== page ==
The Young Interpreter Scheme® provides additional support to pupils who are learning English as an Additional Language (EAL), to their families and to schools. It recognises the huge potential that exists within each school community for pupils of all ages to use their skills and knowledge to support new learners of English so that they feel safe settled and valued from the start.
Young Interpreters undergo specific training to prepare for this role and are selected on the basis of different personal qualities they may have. The support they can offer to a newly-arrived pupil can be very reassuring from a parent or carer’s point of view at a time when their child may be adapting to substantial changes. It also supports school staff in a variety of ways at different points during the school day.
Hampshire EMTAS has published the Young Interpreter Scheme Guidance pack. The Primary pack includes training materials to use with pupils at Key Stage 1 or Key Stage 2 while the Secondary pack can be used with pupils at Key Stages 3 and 4. The pack includes all the materials you need to train your Young Interpreters together with a DVD, access to a Moodle account, half-termly newsletter, Twitter and Facebook Young Interpreter pages.
Making the scheme available to both bilingual and monolingual learners can be very powerful in developing empathy amongst English speakers towards some of the challenges and difficulties that pupils new to English may be facing. There is guidance in the pack to support Young Interpreter coordinators when inviting pupils to participate.
The Young Interpreter Scheme® can be used in a variety of settings – either where a number of pupils share the same language, or where there are isolated EAL learners. Details of engaging activities to keep Young Interpreters motivated about their role in times when there are fewer new arrivals can be found in the Young Interpreter Scheme Guidance.
Bilingual pupils use their language skills in a variety of ways to help new arrivals access English and feel part of the school. Alongside English-only speakers, they learn different strategies to clarify, explain and ‘interpret’ a whole range of school activities, systems and procedures to new entrants through the medium of pupil–friendly English where first language isn’t shared by other pupils or adults.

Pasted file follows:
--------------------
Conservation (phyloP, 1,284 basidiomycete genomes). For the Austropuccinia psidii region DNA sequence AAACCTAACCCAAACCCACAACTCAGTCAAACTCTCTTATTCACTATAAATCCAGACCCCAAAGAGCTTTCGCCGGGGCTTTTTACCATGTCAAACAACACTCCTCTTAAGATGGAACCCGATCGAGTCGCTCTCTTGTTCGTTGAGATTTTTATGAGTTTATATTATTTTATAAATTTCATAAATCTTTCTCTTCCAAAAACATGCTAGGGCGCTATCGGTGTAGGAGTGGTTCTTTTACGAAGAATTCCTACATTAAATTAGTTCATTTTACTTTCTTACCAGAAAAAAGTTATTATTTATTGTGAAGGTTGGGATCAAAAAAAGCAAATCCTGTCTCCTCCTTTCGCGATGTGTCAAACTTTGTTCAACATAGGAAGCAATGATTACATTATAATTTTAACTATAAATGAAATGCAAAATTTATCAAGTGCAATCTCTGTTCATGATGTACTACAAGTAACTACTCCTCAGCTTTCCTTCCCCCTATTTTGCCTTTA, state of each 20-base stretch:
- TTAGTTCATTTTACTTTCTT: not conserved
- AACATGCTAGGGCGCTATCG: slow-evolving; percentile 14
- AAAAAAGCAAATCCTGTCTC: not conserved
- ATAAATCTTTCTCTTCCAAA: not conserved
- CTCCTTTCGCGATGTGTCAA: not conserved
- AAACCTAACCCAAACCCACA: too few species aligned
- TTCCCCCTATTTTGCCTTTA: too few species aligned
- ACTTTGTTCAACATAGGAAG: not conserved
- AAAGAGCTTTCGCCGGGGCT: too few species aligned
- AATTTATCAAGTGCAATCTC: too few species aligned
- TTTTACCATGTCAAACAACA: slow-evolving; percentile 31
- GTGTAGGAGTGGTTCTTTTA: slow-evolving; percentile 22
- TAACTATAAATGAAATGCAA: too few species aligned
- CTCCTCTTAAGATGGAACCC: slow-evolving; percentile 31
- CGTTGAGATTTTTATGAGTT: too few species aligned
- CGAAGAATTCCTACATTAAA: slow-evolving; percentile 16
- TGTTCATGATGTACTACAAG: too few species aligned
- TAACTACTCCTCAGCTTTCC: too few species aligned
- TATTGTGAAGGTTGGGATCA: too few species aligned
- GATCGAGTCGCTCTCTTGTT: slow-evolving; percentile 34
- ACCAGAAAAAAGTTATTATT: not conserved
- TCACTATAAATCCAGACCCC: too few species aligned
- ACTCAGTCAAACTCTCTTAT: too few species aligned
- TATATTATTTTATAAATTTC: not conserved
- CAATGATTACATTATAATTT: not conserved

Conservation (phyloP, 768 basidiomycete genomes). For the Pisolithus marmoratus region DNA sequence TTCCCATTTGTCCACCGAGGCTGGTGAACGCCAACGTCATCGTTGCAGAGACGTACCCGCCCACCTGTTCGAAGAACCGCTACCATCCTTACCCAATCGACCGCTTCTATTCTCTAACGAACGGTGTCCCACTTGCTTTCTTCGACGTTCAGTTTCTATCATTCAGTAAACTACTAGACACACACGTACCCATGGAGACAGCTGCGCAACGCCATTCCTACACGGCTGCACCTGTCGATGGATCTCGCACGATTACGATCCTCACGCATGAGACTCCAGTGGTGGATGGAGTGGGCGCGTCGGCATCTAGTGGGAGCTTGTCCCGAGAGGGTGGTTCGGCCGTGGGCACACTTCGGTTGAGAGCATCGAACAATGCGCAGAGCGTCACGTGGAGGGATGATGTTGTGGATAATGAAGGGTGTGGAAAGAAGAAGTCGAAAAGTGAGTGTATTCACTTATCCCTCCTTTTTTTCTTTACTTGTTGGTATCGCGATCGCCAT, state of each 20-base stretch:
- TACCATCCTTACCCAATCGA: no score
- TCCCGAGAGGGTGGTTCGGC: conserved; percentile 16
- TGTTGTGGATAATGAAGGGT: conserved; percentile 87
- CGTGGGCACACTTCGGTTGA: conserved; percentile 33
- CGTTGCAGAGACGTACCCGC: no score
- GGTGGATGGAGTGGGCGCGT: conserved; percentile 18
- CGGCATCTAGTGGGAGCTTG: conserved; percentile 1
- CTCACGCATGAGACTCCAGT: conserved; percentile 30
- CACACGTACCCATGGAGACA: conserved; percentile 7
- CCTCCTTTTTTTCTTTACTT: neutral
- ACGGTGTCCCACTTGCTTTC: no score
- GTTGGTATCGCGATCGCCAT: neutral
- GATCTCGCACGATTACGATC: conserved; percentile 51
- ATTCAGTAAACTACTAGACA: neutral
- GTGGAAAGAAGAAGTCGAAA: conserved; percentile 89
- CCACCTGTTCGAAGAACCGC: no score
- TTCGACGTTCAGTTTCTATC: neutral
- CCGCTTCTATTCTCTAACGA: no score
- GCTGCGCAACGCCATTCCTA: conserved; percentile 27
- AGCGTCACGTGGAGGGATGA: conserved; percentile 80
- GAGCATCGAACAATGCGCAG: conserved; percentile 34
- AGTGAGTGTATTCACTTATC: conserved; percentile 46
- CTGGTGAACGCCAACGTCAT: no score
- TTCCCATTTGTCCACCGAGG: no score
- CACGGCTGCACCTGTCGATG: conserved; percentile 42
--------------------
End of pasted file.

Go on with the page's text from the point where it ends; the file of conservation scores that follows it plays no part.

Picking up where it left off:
Young Interpreters do not replace the need for professional adult interpreters. Exhaustive guidance on the role of Young Interpreters and situations where it is most appropriate to involve them can be found in the Young Interpreter Scheme Guidance. Young Interpreters are trained and guided by a designated member of the school staff who can ensure pupils’ safeguarding.
“We are extremely proud to be part of this excellent scheme!" International Community School, Amman, Jordan
“I get a great sense of achievement when I see the students I have supported do well in their lessons.” Jake, William Howard School, Cumbria
“I got picked because I have lots of different qualities: I like to help people and I work quite hard in all my lessons.” Chloe, Fairfields Primary School, Hampshire.
“Those pupils who act as 'Young Interpreters' make an outstanding contribution to enabling those pupils speaking little English and their parents or carers, take a full part in all school activities.” Ofsted, November 2010, King’s Furlong Infant School and Nursery, Hampshire
“Inspectors saw some excellent examples of student leadership, including the Young Interpreter group, who give very good support to those students who are learning English as an additional language.” Ofsted, March 2013, Aldworth School, Hampshire.
Young Interpreters now have their very own Moodle. Practitioners can access forums, interactive advice and guidance along with the latest news and events relating to the scheme. For more details, please visit and log on as a guest.